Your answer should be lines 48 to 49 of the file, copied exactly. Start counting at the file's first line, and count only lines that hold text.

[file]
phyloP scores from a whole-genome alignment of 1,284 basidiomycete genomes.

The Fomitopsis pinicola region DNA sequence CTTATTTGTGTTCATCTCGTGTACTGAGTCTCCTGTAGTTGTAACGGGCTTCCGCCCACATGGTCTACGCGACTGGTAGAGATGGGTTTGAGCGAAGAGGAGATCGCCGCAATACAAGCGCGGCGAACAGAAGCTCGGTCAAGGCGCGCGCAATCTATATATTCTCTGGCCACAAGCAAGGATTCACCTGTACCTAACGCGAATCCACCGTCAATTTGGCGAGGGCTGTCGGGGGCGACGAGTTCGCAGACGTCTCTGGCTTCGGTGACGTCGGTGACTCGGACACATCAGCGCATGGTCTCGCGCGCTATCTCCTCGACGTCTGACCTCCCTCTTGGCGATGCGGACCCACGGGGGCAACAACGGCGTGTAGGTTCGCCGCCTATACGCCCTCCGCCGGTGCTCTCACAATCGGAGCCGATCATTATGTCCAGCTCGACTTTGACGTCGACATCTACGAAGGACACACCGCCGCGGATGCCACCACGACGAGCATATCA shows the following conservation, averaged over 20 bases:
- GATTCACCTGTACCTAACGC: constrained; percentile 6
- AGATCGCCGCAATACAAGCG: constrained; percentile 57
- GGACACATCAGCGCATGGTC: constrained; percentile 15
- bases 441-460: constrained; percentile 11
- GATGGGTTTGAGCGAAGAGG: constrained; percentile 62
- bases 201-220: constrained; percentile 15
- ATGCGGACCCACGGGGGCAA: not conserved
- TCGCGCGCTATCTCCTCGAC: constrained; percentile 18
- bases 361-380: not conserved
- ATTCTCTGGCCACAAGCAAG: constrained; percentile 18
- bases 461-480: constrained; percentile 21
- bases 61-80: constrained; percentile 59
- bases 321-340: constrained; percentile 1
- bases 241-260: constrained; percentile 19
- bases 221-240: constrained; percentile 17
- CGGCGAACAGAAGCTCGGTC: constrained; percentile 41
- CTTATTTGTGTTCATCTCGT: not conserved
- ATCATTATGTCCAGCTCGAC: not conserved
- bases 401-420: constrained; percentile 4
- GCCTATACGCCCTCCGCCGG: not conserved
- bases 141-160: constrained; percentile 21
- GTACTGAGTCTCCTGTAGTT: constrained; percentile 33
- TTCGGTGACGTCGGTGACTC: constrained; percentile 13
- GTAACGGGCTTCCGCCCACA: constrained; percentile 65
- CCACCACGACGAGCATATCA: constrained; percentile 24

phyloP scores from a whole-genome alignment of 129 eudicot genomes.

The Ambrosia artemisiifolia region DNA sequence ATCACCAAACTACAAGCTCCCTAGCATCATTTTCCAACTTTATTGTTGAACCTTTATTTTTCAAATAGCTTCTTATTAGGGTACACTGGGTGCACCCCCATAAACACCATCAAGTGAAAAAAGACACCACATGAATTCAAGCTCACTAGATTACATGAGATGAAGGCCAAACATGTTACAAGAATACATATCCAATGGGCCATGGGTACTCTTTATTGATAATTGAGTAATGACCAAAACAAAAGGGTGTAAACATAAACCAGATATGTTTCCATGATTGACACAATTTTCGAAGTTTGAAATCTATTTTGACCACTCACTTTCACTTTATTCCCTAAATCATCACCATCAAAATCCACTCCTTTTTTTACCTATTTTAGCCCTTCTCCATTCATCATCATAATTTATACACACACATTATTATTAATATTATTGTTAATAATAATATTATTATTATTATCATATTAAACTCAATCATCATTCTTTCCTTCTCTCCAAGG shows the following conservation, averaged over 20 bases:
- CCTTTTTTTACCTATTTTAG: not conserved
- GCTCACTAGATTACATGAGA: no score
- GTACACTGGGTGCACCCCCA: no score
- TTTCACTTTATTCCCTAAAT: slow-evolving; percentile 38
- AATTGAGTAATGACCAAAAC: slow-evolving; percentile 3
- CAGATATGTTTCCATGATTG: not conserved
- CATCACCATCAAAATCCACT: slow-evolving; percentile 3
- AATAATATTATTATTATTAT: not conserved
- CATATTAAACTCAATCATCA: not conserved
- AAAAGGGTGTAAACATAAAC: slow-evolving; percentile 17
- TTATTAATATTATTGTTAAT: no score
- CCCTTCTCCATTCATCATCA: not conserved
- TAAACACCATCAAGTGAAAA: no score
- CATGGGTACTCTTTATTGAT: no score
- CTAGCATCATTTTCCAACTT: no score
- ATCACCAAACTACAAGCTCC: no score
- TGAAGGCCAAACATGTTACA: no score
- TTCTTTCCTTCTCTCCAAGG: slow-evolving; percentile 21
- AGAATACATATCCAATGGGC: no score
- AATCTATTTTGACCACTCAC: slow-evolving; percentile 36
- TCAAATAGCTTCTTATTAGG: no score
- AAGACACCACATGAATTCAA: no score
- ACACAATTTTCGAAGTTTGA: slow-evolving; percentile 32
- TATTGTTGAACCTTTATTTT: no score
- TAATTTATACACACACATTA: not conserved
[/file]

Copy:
- AGAATACATATCCAATGGGC: no score
- AATCTATTTTGACCACTCAC: slow-evolving; percentile 36